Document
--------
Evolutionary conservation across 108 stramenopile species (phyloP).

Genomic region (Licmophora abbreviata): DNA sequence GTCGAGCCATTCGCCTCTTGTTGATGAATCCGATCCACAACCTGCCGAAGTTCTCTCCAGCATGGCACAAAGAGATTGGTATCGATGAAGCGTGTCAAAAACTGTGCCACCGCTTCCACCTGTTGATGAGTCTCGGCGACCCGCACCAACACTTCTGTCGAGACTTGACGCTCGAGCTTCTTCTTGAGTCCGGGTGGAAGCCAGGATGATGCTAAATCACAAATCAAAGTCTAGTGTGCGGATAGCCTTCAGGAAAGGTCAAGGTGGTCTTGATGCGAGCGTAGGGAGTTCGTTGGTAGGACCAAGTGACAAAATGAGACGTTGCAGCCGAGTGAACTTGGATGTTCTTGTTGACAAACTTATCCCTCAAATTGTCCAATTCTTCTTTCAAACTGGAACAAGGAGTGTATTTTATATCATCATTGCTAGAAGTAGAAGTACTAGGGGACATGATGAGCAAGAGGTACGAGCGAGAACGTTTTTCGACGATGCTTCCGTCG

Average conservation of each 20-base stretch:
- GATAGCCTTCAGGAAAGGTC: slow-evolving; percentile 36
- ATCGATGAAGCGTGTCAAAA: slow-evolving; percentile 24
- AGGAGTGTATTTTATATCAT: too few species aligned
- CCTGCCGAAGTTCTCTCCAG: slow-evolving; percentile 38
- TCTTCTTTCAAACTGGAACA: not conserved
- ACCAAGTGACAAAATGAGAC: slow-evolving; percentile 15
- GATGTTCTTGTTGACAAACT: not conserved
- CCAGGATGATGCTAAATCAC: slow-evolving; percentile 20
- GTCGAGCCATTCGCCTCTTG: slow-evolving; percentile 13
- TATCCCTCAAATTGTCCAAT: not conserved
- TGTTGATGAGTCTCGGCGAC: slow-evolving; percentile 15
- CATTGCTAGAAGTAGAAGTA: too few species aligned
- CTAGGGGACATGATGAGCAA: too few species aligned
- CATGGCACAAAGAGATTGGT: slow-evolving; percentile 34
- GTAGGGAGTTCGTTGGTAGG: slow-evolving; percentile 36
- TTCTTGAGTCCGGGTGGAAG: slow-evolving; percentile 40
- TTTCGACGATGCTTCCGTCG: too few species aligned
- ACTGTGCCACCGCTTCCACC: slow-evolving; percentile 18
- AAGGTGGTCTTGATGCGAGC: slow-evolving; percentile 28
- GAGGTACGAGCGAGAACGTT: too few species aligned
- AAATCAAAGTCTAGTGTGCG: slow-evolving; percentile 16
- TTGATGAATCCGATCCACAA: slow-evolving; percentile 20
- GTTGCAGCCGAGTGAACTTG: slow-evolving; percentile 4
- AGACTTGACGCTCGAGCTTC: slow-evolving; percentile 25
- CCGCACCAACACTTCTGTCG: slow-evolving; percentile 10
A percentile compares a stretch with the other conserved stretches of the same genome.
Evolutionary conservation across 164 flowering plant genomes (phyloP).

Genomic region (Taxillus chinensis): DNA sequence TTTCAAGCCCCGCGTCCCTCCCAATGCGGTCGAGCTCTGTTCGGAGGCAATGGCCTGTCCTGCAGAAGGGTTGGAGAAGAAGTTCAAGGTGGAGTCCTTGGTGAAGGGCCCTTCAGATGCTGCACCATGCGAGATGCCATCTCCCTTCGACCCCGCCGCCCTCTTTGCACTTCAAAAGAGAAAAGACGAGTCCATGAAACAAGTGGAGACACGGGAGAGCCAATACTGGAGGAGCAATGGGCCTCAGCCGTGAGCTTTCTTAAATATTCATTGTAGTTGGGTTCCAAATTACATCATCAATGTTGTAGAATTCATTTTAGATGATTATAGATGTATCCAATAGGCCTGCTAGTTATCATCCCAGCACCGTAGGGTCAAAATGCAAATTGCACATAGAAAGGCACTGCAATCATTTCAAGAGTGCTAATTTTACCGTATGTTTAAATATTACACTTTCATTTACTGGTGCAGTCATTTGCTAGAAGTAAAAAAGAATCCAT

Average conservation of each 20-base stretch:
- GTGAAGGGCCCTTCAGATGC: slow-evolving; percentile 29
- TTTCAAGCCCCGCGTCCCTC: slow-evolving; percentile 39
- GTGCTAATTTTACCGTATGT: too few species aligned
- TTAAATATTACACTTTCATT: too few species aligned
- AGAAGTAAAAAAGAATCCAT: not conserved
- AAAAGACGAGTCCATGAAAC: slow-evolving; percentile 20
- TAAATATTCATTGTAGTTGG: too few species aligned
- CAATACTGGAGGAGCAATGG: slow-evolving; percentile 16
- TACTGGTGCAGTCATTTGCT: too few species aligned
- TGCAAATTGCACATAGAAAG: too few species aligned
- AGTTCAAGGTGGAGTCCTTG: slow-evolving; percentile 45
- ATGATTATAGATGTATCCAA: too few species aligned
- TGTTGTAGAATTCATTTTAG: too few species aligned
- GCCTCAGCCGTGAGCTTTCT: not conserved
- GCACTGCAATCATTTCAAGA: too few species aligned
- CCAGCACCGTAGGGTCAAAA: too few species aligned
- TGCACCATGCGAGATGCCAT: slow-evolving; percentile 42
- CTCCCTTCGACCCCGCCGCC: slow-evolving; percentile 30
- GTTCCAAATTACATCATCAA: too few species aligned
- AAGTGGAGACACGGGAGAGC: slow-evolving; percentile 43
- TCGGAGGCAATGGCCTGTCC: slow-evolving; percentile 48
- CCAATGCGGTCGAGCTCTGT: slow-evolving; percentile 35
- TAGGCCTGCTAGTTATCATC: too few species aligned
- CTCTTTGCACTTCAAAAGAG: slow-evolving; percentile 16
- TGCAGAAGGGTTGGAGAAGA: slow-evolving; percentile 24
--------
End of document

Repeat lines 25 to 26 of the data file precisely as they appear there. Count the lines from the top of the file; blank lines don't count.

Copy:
- TTGATGAATCCGATCCACAA: slow-evolving; percentile 20
- GTTGCAGCCGAGTGAACTTG: slow-evolving; percentile 4